For months, officials had said data still indicated that people remain highly protected from COVID-19, including the delta variant, after receiving the two-dose Pfizer or Moderna regimen or the one-shot Johnson & Johnson vaccine. But U.S. health officials made clear Wednesday that the time for boosters has now arrived.

As for those with immune deficiencies, it’s harder for vaccines to rev up an immune system suppressed by certain medications and diseases, so those patients don’t always get the same protection as otherwise healthy people — and small studies suggest for at least some, an extra dose may be the solution.

Are there any risks with getting a third dose? What about side effects?

The CDC reports there is "limited information about the risks of receiving an additional dose of vaccine, and the safety, efficacy, and benefit of additional doses of COVID-19 vaccine in immunocompromised people continues to be evaluated."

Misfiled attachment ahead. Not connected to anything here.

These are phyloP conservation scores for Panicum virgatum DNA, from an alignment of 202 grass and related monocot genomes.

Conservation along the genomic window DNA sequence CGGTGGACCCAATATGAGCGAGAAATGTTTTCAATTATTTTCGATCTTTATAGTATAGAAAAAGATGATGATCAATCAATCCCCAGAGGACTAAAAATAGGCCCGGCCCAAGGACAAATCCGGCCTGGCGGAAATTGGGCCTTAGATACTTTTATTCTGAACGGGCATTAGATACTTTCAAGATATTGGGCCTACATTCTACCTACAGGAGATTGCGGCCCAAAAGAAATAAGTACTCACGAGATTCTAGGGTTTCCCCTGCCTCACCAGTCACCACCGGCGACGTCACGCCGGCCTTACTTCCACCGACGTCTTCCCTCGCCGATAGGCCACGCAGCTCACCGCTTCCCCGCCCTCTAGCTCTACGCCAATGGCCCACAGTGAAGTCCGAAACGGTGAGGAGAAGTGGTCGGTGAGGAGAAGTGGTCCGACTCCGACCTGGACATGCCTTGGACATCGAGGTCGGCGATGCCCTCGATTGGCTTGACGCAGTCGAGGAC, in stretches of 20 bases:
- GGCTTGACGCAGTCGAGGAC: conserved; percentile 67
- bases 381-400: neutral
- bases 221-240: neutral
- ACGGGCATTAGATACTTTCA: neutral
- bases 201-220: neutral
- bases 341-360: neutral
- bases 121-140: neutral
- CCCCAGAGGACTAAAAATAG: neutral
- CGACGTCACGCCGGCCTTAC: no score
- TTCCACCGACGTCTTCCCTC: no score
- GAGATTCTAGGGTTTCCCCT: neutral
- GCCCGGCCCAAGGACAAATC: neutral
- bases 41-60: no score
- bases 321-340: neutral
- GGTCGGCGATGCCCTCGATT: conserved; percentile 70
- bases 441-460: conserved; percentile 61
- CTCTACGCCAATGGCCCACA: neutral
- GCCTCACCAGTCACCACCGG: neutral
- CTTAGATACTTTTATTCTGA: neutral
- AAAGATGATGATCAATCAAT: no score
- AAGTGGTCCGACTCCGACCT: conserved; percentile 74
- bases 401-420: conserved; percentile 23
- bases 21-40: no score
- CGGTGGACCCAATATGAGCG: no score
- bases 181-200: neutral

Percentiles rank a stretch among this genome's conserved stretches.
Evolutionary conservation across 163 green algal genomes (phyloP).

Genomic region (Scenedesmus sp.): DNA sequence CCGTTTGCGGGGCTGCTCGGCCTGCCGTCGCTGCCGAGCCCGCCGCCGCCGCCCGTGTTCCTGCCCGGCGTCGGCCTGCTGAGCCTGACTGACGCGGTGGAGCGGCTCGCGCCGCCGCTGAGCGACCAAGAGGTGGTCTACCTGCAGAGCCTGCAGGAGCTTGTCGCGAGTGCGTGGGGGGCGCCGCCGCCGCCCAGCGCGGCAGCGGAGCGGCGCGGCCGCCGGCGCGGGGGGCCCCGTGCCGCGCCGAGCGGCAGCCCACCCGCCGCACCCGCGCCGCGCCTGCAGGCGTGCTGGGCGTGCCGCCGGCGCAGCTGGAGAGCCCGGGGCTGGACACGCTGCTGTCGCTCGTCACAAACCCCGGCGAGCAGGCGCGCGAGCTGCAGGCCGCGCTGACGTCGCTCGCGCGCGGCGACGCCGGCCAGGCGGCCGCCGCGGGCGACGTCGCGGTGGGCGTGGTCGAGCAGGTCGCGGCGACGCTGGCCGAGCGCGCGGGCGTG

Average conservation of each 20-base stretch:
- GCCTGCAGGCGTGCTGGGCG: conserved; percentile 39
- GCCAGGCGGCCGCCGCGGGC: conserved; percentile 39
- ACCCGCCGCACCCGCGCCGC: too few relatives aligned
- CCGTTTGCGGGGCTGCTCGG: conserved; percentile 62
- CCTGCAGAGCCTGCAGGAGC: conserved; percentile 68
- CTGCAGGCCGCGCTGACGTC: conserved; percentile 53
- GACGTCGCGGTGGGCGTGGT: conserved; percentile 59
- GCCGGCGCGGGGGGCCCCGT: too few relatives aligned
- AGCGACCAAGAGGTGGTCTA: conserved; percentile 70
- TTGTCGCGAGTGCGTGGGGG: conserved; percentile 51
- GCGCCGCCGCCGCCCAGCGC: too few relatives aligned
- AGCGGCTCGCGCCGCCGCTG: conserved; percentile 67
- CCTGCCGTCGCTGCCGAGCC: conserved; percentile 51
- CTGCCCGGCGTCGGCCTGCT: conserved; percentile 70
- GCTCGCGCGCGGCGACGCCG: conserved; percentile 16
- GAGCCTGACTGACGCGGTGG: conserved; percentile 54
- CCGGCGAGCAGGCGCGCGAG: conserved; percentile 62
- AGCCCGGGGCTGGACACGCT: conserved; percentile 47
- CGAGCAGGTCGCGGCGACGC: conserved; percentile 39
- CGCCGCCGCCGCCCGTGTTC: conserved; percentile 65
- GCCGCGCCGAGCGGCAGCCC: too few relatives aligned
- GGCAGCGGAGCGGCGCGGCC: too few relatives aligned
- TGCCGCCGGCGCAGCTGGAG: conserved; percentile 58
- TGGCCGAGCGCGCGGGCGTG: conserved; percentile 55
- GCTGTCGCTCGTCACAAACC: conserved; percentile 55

The agency noted that side effects with the third shot "were similar to that of the two-dose series."

The most common symptoms include fatigue and pain at the injection site, but "most symptoms were mild to moderate."

As with previous doses of the vaccine, the CDC notes that, "serious side effects are rare, but may occur."

What do local doctors and national health experts think?

Local medical experts are somewhat divided on the need for booster shots for the general public.

"That's not the way to end the global pandemic," Tufts Medical Center epidemiologist Dr. Shira Doron told NBC10 Boston.

She said variants, and the trajectory of the pandemic, are by and large being driven by the unvaccinated. So that's where she believes our resources would be best put to use.